The palbociclib-PD0325901 combination reduces tumor burden and improves progression-free survival in a genetically-engineered mouse model of

Figure 7: The palbociclib-PD0325901 combination reduces tumor burden and improves progression-free survival in a genetically-engineered mouse model of KRAS-mutant NSCLC. A. Waterfall plot indicating the percent change in tumor burden of mice treated with vehicle, palbociclib alone, PD0325901 alone or the palbociclib-PD0325901 combination for up to 18 weeks. B. Western blot analysis of CDK and cyclin expression and ERK and AKT activation in tumor lysates isolated at the study endpoint for each treatment group. C. Western blot analysis of the activity of the mTOR pathway in tumor lysates isolated at the study endpoint for each treatment group. D. Kaplan-Meier survival plots for experimental groups treated with PDO325901 alone or in combination with palbociclib. Significance was assessed using the Log rank test for trend. E. Percent body weight change for mice in the 4 treatment groups over the treatment duration.

We next determined whether resistance to palbociclib could be prevented or delayed with concomitant MEK inhibition. Among animals treated with PD0325901 alone, a response was seen in a subset that was maintained through the 18-week period (Figure 7A). Nonetheless, the majority of animals in this group completed the study with a high tumor burden. In contrast, all animals treated with the combination of palbociclib and PD0325901 demonstrated a response that was maintained through the duration of the study, with only a slight increase in tumor burden observed near study completion (Figure 7A). While overall survival of the PD0325901 alone and palbociclib/PD0325901 groups was similar (data not shown), the group treated with the combination was shown to have a significant improvement in progression-free survival (Figure 7D), with stable body weight (Figure 7E).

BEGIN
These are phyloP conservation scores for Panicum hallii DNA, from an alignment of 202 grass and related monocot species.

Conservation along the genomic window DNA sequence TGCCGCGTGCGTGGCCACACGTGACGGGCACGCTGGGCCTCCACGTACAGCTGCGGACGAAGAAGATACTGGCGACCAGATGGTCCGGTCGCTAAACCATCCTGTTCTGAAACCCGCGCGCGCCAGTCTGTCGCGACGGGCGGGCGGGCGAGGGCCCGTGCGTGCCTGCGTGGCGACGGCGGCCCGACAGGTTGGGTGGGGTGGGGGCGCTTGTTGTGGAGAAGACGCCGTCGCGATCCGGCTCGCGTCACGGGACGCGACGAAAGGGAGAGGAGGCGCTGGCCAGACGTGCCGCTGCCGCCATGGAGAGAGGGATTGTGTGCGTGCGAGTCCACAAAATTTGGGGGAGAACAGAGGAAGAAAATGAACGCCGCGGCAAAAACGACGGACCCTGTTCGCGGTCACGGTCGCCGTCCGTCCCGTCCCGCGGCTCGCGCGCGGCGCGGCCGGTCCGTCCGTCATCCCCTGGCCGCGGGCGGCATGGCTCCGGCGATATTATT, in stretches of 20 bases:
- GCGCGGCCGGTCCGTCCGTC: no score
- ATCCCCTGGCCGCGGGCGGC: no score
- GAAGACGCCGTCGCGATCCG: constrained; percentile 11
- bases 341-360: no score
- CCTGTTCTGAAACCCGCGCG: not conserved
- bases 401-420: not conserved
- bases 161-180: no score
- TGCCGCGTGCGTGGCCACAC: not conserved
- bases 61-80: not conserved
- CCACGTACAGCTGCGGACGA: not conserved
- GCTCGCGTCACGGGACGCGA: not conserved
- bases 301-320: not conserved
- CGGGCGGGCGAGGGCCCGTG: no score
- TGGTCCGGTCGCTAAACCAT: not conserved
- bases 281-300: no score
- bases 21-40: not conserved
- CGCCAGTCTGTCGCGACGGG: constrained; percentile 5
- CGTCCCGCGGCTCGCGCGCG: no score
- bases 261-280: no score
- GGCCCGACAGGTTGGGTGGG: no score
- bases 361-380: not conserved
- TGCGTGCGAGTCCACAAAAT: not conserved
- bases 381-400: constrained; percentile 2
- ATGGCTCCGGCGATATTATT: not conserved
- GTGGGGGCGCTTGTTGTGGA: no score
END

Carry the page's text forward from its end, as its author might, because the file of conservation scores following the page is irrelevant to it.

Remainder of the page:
As shown in Figure 7B, compared to tumors isolated from vehicle-treated animals, tumors from animals treated with PD0325901 alone were shown to have increased AKT activation; one of the 2 tumors assessed also had increased cyclin D1 expression.

Compared to tumors isolated from animals treated with palbociclib alone, tumors isolated from animals treated with the palbociclib/PD0325901 combination demonstrated similarly increased expression of cyclins D3 and E; however, levels of CDK6, pERK, activated mTOR and S6, as well as of activated FGFR1, were similar to those observed in vehicle-treated animals (Figure 7B and 7C). Moreover, the increased expression of cyclin D1 and activation of AKT, observed in the PD0325901 monotherapy group, were also not observed in animals treated with the combination. These results suggest that the combination represses the emergence of resistance mechanisms that operate after palbociclib or PD0325901 monotherapies.


CDK4/6 inhibition is being actively investigated as a therapeutic strategy in NSCLC and has produced clinical benefit among patients with tumors harboring KRAS mutation [14]. It is therefore essential to understand mechanisms that mediate sensitivity and resistance. Although RB loss has been identified as a palbociclib resistance mechanism [26-29], RB expression and phosphorylation were maintained in our palbociclib-resistant cell lines. Both CDK6 and CCNE1 amplification have also been implicated in palbociclib resistance [30, 31]. We observed a significant increase in both CDK6 and cyclin E expression in palbociclib-resistant KRAS-mutant NSCLC cells, as well as increased expression of D-cyclins. Increased expression of G1 cell cycle proteins was reversible when the selective pressure of CDK4/6 inhibition was removed, suggesting these changes were not due to genomic amplification. Expression of CDK6 and D-type cyclins was linked to activation of MEK-ERK signaling, so that palbociclib-resistant cells demonstrated dependence on the MAP kinase pathway with enhanced sensitivity to MEK and ERK inhibition.